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Thousands flee Lanka war zone

Associated Press
Apr 21, 2009 at 12:53pm IST

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Colombo: Tens of thousands of civilians fled Sri Lanka's northern war zone in a record exodus ahead of the government's deadline on Tuesday for separatist Tamil rebels (the LTTE) there to surrender, officials said.

More than 39,000 civilians arrived at military checkpoints on Monday, within hours of a military operation that saw Sri Lankan soldiers break through a barrier that the Tamil Tiger rebels had erected to defend their ever-shrinking slice of territory along the northern coast.

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The number of fleeing civilians on Monday was the largest in a single day, and that rate was expected to increase Tuesday as more people made their way out, said military spokesman Brig Udaya Nanayakkara said.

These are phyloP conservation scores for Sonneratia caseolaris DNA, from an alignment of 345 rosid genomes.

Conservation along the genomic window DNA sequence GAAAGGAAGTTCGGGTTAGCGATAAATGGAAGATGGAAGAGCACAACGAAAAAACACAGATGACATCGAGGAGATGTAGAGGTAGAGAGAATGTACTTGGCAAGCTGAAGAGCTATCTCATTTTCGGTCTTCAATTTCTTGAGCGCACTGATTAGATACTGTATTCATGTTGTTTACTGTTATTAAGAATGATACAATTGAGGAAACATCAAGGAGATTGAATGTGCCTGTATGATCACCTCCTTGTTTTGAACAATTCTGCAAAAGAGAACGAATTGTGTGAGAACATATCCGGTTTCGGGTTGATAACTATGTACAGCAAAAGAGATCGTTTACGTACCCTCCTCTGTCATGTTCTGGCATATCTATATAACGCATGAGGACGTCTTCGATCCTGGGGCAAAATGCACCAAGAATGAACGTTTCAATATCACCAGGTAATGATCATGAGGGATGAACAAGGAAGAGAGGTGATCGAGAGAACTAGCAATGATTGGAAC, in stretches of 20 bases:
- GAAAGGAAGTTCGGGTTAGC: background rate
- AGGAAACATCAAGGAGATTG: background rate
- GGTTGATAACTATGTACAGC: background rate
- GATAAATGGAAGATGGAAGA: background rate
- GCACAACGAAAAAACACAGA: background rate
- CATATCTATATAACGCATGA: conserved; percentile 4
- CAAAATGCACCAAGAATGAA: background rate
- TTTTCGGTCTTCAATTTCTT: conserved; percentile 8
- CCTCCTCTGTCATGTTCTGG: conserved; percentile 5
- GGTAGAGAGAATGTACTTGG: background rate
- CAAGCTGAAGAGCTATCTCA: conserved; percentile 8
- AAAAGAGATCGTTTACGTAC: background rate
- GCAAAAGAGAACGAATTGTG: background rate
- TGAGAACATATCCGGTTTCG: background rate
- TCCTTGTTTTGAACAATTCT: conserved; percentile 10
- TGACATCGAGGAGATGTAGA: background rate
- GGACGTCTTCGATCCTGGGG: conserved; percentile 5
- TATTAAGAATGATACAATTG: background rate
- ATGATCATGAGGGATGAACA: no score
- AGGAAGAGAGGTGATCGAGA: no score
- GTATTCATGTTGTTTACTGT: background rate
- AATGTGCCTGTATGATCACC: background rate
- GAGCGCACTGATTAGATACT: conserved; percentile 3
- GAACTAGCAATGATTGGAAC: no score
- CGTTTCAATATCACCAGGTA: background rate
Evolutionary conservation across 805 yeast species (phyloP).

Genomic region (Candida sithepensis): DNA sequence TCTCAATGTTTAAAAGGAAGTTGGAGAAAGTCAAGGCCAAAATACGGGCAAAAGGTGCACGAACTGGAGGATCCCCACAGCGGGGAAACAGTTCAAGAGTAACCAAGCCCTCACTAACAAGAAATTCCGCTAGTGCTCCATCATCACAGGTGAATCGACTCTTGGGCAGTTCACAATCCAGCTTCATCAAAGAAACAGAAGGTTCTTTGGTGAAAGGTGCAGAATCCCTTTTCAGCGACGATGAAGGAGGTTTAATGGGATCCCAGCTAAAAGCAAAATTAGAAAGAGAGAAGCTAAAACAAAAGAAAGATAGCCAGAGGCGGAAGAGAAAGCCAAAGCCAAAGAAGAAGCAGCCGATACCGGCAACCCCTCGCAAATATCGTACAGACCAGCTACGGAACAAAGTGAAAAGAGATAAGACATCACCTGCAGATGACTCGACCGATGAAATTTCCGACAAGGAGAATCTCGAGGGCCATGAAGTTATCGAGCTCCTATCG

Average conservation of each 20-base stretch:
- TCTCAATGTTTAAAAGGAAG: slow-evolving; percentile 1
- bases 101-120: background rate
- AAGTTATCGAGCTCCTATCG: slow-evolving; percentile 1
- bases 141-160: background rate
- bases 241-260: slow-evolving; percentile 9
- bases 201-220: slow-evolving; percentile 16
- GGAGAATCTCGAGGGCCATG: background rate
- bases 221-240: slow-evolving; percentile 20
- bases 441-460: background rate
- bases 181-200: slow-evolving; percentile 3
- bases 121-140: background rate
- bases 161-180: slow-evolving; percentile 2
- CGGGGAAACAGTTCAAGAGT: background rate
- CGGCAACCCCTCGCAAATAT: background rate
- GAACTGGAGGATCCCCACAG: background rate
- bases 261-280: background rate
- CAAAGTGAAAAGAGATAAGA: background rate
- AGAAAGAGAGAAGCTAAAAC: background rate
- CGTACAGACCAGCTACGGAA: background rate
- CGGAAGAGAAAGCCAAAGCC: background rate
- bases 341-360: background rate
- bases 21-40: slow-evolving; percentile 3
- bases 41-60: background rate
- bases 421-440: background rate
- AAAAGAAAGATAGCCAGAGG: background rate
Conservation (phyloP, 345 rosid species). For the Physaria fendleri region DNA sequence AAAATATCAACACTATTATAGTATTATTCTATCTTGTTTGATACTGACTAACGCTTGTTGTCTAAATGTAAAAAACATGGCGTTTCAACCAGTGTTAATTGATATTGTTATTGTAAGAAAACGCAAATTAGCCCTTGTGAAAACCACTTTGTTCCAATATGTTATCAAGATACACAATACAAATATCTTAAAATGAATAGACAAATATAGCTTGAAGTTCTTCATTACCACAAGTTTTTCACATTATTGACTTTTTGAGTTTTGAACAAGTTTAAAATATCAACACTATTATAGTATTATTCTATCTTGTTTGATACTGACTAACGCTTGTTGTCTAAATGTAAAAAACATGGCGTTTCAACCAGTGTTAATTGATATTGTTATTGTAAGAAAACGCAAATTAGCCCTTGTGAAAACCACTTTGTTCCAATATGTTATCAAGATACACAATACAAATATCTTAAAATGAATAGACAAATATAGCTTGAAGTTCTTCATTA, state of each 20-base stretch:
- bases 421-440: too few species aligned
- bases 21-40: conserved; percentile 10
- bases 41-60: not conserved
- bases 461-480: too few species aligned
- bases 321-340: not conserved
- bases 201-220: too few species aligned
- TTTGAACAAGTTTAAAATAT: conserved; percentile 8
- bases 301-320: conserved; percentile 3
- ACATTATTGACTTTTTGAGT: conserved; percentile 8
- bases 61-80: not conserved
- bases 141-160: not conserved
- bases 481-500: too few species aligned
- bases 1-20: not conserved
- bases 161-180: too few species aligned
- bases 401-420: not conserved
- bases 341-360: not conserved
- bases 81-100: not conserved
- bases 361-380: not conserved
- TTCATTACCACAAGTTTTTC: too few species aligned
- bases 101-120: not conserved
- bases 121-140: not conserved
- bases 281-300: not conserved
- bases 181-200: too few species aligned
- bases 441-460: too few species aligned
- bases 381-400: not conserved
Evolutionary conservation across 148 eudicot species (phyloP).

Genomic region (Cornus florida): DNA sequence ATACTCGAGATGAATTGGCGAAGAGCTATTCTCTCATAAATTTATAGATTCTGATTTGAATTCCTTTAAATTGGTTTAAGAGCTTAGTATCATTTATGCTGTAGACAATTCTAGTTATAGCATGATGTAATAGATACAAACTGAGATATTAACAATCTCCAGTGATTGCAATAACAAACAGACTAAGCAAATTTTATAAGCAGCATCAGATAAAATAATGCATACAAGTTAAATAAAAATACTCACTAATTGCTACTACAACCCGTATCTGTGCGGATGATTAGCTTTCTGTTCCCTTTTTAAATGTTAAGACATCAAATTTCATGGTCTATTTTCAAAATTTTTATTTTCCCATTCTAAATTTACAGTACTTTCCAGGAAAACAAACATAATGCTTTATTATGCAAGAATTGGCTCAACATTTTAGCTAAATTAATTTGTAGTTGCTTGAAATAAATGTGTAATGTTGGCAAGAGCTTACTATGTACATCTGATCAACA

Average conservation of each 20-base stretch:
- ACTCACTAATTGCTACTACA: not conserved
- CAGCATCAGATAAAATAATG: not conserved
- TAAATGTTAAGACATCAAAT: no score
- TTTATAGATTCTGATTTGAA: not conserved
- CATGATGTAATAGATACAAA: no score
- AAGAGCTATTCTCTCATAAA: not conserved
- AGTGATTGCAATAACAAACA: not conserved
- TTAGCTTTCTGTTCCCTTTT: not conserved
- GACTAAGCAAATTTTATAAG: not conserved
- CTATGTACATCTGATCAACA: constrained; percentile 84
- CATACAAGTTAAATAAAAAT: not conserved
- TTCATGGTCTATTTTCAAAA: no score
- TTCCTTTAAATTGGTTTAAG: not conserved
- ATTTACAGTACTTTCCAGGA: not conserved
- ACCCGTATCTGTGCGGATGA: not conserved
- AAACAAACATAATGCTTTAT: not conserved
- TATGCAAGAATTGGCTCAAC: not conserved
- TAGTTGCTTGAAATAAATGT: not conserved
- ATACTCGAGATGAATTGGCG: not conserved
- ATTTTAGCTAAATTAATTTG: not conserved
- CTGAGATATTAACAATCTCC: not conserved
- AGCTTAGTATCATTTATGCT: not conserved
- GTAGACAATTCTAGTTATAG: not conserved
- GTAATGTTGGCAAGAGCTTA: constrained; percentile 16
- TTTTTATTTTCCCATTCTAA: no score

THEY WANT OUT: In this Lankan army pic, ethnic Tamil civilians seen at govt-controlled areas in Putumattalan.

The government issued a 24-hour deadline on Monday for the cornered rebels to surrender or face a final assault — a signal that the insurgents may be on the verge of total defeat after 25 years of rebellion. They did not respond to the ultimatum as the Tuesday noon (0630 GMT) deadline approached.

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Meanwhile, the sheer number of fleeing civilians made it clear the government had vastly underestimated the number of those caught in the fighting.

Aid groups have said in recent weeks that more than 100,000 civilians were stranded in the war zone, while the government put the number at about 40,000, roughly the number that crossed over Monday.

More than 4,500 civilians have been killed in the past three months, according to U.N. estimates. The U.N. Children's Fund said it fears for the safety of children still trapped in the war zone if fighting continues and the rebels refuse to allow people to leave.

"With this latest surge in fighting, our greatest fear is that the worst is yet to come," said Daniel Toole, the agency's South Asia director.

The U.N. and others have called for a negotiated truce to allow civilians to leave the dwindling, rebel-held enclave.

But the government has rejected such calls, saying it is on the verge of crushing the rebels and putting an end to the Asia's longest-running civil war.

The rebels have fought for an independent homeland for the country's ethnic minority Tamils 70,000. More than 70,000 people have been killed in the violence.

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